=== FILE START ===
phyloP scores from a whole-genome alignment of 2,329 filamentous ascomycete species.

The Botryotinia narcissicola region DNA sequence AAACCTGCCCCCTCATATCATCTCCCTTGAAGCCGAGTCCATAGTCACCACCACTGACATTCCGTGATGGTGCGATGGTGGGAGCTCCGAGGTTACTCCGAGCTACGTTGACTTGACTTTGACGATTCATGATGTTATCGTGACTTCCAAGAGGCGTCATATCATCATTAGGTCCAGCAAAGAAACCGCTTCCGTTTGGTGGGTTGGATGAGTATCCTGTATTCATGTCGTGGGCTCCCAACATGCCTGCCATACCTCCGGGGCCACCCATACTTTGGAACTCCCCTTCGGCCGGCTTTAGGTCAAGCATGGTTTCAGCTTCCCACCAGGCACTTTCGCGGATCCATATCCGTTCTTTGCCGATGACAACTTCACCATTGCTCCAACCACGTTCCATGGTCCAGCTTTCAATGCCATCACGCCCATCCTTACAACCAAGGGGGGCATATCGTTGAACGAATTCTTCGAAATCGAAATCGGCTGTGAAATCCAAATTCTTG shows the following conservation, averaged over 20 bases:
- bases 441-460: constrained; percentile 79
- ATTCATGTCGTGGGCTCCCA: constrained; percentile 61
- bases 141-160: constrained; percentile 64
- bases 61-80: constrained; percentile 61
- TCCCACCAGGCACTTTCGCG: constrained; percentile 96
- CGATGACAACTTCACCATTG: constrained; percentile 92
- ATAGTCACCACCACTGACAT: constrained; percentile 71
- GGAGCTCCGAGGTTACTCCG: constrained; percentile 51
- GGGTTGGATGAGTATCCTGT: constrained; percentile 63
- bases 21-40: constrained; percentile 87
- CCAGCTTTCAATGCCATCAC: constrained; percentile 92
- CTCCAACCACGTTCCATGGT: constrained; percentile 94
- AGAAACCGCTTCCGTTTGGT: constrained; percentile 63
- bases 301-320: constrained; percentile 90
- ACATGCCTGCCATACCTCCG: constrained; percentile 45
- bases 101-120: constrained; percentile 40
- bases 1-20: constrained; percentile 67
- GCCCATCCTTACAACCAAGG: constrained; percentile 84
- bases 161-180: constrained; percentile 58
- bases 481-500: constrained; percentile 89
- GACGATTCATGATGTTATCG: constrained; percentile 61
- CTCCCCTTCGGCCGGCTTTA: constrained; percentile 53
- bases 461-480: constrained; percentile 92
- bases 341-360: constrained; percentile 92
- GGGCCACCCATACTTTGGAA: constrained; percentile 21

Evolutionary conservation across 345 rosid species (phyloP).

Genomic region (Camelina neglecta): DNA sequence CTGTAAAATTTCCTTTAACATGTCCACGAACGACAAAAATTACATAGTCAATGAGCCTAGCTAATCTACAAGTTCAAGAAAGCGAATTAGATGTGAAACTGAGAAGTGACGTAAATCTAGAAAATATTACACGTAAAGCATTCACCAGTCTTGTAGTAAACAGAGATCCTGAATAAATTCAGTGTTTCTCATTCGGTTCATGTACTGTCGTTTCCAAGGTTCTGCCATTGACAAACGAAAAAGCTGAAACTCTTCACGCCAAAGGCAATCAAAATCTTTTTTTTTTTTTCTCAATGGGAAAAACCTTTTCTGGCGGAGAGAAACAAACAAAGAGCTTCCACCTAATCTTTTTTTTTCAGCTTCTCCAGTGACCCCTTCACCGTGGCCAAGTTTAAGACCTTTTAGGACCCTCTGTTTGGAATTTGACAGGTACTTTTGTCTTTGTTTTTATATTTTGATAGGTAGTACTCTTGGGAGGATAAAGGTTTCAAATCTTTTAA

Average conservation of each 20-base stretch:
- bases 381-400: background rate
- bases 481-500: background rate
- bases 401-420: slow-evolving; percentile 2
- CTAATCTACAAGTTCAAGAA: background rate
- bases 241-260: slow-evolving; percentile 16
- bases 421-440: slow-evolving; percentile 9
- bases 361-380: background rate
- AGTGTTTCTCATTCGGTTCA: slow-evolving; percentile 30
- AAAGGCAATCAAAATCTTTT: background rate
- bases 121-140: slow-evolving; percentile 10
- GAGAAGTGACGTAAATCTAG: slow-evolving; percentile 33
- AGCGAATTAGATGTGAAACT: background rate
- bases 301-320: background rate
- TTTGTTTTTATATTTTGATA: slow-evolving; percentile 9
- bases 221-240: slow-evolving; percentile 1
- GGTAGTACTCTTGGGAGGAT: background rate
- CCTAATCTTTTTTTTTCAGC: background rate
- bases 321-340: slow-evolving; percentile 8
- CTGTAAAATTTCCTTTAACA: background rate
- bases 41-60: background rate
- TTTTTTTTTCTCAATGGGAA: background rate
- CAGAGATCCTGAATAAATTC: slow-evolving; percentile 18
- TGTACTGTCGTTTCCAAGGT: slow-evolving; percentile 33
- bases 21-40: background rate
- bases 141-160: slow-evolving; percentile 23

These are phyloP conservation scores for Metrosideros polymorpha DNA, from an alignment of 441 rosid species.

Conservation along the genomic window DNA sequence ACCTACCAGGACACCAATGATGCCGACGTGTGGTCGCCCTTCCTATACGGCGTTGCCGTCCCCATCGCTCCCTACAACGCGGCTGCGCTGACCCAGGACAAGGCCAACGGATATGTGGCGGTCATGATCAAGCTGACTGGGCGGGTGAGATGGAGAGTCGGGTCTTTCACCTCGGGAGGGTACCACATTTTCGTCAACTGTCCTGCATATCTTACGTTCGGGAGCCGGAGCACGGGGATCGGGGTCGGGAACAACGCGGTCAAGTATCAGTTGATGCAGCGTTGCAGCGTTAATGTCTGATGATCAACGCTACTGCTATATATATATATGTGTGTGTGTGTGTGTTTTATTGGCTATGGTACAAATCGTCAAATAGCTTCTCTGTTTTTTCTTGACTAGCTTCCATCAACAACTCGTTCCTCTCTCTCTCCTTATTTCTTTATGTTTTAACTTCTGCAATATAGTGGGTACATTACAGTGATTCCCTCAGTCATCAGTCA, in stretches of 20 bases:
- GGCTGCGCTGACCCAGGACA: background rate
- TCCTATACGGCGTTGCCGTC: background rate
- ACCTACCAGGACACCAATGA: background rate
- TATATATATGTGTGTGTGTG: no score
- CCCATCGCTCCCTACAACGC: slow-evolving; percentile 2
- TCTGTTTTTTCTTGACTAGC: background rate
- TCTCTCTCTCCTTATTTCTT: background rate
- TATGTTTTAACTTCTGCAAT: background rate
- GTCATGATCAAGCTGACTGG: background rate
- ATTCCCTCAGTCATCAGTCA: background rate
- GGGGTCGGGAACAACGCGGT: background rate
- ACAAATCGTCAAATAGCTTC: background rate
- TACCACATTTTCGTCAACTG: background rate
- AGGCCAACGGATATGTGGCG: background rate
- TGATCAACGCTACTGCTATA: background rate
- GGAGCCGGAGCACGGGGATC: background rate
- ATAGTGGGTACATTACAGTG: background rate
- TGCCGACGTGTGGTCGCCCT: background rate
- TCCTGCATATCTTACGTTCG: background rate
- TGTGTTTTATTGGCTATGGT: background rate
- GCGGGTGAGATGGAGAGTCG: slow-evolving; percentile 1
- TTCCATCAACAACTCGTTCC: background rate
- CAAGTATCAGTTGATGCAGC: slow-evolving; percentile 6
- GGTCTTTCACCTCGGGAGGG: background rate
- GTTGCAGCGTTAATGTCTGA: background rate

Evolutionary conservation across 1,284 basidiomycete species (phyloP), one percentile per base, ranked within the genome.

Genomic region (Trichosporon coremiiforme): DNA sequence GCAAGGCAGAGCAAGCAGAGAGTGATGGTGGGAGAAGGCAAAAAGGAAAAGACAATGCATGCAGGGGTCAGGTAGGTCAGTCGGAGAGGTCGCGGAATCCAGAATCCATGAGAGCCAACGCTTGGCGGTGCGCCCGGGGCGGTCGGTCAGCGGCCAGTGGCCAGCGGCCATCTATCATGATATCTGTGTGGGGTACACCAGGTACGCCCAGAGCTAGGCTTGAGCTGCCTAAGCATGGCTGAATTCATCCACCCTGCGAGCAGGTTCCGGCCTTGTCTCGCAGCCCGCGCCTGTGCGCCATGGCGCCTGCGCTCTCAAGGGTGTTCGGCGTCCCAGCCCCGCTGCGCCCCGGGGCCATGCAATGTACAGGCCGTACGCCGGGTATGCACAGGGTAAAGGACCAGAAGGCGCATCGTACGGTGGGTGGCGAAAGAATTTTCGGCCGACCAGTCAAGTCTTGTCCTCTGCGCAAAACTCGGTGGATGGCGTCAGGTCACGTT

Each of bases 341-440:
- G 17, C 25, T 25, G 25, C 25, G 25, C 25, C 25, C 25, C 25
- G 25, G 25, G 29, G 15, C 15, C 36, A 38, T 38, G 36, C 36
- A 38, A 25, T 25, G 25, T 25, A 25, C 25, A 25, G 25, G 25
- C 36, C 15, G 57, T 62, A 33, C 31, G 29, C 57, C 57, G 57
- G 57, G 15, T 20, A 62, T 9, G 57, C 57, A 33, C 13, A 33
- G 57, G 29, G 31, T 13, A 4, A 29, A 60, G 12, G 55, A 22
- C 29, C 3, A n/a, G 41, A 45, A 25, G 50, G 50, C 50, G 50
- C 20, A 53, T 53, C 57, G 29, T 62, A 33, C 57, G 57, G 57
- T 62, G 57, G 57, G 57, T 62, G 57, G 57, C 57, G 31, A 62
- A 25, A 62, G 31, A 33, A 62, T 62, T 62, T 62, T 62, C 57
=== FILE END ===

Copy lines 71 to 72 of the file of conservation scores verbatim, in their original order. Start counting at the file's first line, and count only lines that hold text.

- AGGCCAACGGATATGTGGCG: background rate
- TGATCAACGCTACTGCTATA: background rate